August 20, 2003 3:06 PM PDT
MSN Messenger upgrade blocks Trillian
As of Oct. 15, users of Microsoft's free Web-based MSN Messenger and its Windows XP-based Windows Messenger will need to upgrade their software to a newer version or be shut out of the service, the software giant said Wednesday. MSN Messenger users will need to upgrade to version 5.0 of higher; Windows Messengers customers will need to upgrade to version 4.7.2009 or higher; and consumers with MSN Messenger for Mac OS X will have to use version 3.5 or higher. The last MSN Messenger to be released was version 6.
According to Microsoft spokesman Sean Sundwall, "Security issues that could be posed (on older versions) require us to force an upgrade." He declined to detail the security issue, saying disclosure would "put customers at undue risk."
Meanwhile, Oct. 15 also will mark the deadline for Trillian support for MSN Messenger. Trillian is software that integrates multiple IM clients into a common interface. While it doesn't enable IM services to communicate directly with one another, it lets people view all of their buddy lists from various services under one window.
Sundwall said the company is opening doors to discuss contractual agreements with third-party integrators, but he would not give definitive assurances that Trillian users will be able to access their MSN contacts after the deadline.
"We certainly would urge third parties who want to continue (hosting the MSN software) to contact us before Oct. 15 when they will no longer be able to access the network," Sundwall said.
A Trillian representative did not return an e-mail requesting comment.
The policy shift comes as the Federal Communications Commission lifted rules restricting America Online from offering high-speed IM services. Microsoft was one of the most outspoken critics of AOL's IM dominance and was instrumental in lobbying the FCC to impose IM restrictions as part of the AOL-Time Warner merger approval.
MSN's IM track record
MSN Messenger is one of the most widespread IM products on the Internet, along with AOL Instant Messenger and Yahoo Messenger. Instant messaging has become popular because it lets people exchange text messages and communicate in real time. MSN and Yahoo have added video conferencing, games and PC phone calling as add-ons to their services, and all three clients allow people to send files or exchange photos.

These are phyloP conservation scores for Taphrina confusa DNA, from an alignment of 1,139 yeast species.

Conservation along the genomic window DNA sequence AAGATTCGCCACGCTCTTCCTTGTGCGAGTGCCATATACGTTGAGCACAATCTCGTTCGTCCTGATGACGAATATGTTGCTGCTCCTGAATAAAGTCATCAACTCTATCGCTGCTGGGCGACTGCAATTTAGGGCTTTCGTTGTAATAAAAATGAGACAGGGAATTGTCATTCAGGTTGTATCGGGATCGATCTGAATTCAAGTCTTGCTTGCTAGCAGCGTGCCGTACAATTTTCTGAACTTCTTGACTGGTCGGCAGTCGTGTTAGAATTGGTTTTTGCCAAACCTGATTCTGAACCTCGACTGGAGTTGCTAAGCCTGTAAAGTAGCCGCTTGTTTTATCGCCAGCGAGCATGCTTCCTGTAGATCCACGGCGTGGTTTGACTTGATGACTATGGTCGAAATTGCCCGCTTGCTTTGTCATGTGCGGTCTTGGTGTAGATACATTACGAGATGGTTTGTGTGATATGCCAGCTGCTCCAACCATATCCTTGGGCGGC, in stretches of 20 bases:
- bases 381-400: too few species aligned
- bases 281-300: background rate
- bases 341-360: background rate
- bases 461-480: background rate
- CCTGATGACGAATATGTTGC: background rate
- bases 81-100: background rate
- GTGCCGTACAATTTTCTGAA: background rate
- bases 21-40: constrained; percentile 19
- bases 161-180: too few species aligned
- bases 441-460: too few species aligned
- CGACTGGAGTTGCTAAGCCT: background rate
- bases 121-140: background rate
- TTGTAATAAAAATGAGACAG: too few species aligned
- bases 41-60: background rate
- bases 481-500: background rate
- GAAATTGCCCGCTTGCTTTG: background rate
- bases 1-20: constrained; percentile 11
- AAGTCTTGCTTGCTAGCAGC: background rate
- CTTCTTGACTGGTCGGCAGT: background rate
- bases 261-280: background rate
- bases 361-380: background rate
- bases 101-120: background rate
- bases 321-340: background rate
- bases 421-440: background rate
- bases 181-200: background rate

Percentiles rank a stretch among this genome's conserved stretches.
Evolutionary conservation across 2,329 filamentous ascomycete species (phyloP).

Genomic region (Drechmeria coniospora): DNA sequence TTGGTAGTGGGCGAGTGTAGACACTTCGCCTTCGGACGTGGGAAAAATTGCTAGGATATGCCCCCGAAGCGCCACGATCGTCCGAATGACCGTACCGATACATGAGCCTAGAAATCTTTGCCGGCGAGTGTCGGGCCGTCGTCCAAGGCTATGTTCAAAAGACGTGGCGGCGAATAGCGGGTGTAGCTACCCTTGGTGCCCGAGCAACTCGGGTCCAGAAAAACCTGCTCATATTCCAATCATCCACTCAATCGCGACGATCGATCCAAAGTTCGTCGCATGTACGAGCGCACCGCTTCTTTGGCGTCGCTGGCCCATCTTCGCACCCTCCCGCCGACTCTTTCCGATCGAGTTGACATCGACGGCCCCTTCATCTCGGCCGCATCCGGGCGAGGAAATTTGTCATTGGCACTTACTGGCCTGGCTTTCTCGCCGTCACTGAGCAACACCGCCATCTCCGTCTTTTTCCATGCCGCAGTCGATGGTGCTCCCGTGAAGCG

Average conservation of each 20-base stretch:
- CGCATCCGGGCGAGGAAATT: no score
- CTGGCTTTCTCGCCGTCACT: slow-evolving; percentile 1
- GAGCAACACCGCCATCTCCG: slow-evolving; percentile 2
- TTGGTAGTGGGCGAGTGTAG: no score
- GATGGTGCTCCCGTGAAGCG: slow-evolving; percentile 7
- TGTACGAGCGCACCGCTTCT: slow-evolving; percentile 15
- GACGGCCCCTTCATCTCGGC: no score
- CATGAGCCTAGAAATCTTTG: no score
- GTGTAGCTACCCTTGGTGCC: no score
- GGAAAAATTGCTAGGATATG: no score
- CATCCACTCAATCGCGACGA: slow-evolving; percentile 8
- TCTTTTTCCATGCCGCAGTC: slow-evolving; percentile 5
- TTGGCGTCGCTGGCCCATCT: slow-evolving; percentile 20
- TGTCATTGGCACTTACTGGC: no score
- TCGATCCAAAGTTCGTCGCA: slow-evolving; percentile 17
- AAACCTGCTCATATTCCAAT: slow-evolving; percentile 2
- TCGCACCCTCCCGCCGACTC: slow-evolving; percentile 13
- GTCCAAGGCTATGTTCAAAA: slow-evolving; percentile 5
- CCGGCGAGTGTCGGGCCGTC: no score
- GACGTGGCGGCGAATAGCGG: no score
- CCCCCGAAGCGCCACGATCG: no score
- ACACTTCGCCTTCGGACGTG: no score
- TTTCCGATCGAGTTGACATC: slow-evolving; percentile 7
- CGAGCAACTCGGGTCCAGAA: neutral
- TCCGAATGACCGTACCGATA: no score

Microsoft considers IM to be a crucial application because of its popularity among consumers and in the workplace. The company is planning to use IM as the spearhead of its strategy to power corporate Internet networks and eventually offer voice-over-IP services and other real-time communications functions.
While AOL, Yahoo and MSN all have amassed millions of consumers, they have not allowed their services to communicate with one another. A subscriber of Yahoo's IM service, for example, can't chat directly with someone on MSN. This has forced many people to download multiple IM clients onto their computers, and in turn, has allowed the big three providers to flourish alongside each other.
Despite the mutual benefit among the three competitors, relations have not always been harmonious. In 1999, when Microsoft launched MSN Messenger, the company allowed its customers to communicate with AIM users without AOL's consent. This sparked a volley of software blocks and public mudslinging among executives that lasted for months, until Microsoft finally backed down.
But when AOL and Time Warner were undergoing regulatory review in 2000 for their planned merger, Microsoft struck back by aggressively lobbying lawmakers to impose conditions on IM. Microsoft formed a coalition, which included Yahoo and AT&T, that asked regulators to require AOL to set a timeline for opening its network to competitors.
Microsoft Chairman Bill Gates even called then-FCC Chairman William Kennard to express his concerns over AOL's IM dominance. An AOL representative declined to comment for this story, and a Yahoo spokeswoman did not comment by publication time.
A central part of the FCC's Wednesday ruling argued that AOL's lead in IM has dwindled, while competitors such as MSN and Yahoo have flourished.
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